Although strange and unique names like Apple, Suri, Blue Ivy and Brooklyn are becoming more the rule than the exception for children today, I was born in a different time to a family that believed that the only acceptable names for the next generation were ones that were already carved into the family tree. On my mother's side that meant Marguerite, Priscilla, Elizabeth, and Adele for baby girls and on my father's side: Shirley, Janet and Elizabeth. My parents chose Elizabeth for me, naming me for my father's grandmother Elizabeth Evans. But for some incomprehensible reason they did not fully realize the effect that name would have today when paired with our surname - Borden.
In the late 1800s, while my namesake, Elizabeth Evans Borden, lived a quiet life in Rose Tree, Pennsylvania as the wife of a gentleman farmer and a mother of three, Lizzie Borden, her cousin many times removed, allegedly murdered her father and stepmother with an axe in Fall River, Massachusetts.
"Lizzie Borden took an axe,
And gave her father 40 whacks
And when the dirty deed was done,
She gave her mother 41."
These were the words of a nursery rhyme that I thankfully seldom heard on the Manhattan playgrounds where I played as a child or the campuses or neighborhoods where I spent the next 15 years. But when I moved to Massachusetts to attend graduate school in Cambridge, Lizzie Borden reared her bloody head almost weekly, especially after a new TV movie starring Christina Ricci as my namesake hit the airwaves. Some recited lines from the poem, others smiled and asked "No homicidal tendencies right?" or "What were your parents THINKING?" One TSA agent, after inspecting my driver's license actually asked "Really? Is that really your name?" His nametag read "Stephen King," so... really?
Despite the fact that I share a name with one of the most famous patricides since Oedipus, I adore my father. So sometime toward the end of my first summer at grad school, I convinced him to take a road trip with me to Fall River. One Saturday afternoon we hopped into the car to investigate the scene of the crime and the source of my increasingly frequent trouble, cracking jokes, singing along to my father's beloved Eric Clapton and letting the wind blow through our hair with the top down on his convertible - something that we did whenever we were together regardless of weather or season.
The Lizzie Borden Bed and Breakfast Museum is a plain, dark-green shingled building that stands awkwardly amidst parking lots and storefronts in a part of Fall River that has evolved from residential to down-on-its-luck commercial. Inside the small front parlor we were greeted by a scowling teen girl with Kool-Aid pink hair and scattered piercings, dressed in black all the way down to her Doc Martens. After inspecting my driver's license as proof of identity she waived the $15 entrance fee - and allowed us to skip her canned welcome speech to wander the house on our own. We started in the kitchen where a woman in a long blue period costume introduced herself as Lizzie Borden, toured the sitting room where Mr. Borden was killed, the guest bedroom where his wife met the same fate, and lastly the dark and unfinished basement where the owners sold souvenirs from dusty boxes. My personal favorites were the mugs that said, "I survived the Lizzie Borden House" and the Lizzie Borden bobble-head dolls.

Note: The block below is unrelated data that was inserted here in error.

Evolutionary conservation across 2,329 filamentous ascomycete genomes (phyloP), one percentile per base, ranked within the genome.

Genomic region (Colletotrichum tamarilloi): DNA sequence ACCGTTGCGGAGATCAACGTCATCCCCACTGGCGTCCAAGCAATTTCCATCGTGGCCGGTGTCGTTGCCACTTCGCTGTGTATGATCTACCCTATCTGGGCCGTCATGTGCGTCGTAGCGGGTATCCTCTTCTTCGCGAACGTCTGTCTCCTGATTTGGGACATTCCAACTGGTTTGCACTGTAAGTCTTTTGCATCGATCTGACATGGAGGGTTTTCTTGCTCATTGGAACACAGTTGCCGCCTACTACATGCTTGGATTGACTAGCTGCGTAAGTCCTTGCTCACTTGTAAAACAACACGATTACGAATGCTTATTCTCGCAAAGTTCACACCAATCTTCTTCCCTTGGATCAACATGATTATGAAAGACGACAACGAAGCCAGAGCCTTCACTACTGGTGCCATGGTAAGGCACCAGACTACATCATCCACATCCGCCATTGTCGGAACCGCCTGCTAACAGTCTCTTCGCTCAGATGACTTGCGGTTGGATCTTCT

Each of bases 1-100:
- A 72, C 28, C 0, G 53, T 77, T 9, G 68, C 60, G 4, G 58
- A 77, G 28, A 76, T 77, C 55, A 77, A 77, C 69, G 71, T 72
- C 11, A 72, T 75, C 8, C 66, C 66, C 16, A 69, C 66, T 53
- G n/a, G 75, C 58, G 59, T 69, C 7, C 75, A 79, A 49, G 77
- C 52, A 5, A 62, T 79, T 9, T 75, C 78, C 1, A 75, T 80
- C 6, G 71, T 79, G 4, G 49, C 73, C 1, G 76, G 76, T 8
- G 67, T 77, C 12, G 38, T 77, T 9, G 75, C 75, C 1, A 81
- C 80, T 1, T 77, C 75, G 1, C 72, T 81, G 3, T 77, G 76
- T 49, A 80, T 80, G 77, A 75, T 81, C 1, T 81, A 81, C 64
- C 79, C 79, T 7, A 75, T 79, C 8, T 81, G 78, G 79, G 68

While I was momentarily tempted by the axe-wielding mini-Lizzie, we skipped the souvenirs and headed to the cemetery where Lizzie is buried in a grave that visitors often decorate with flowers, coins, plastic skulls and graffiti. Many other Borden family members also lie in that same cemetery beneath large marble slabs that mark their position as prominent members of a community that has vanished - including my father's great grandparents who were very distantly related to Lizzie.
On the drive home we were quieter and more subdued, thinking about relatives we had never known, distant relatives about whom we know far too much and the strange business that charges people money to visit, sleep and even shop at the site of someone's family tragedy. We put the top down again, not with the elation of our earlier drive but to shake off any ghosts that might follow us home.
These days, while I go by Lisa, I have a stock answer ready for the many comments and questions that I get from the airport security agents, telemarketers, waiters and others who see my ID or credit card. I smile and quip "both parents still living," wait for the inevitable laugh then change the subject. On the bright side, no one ever forgets my name.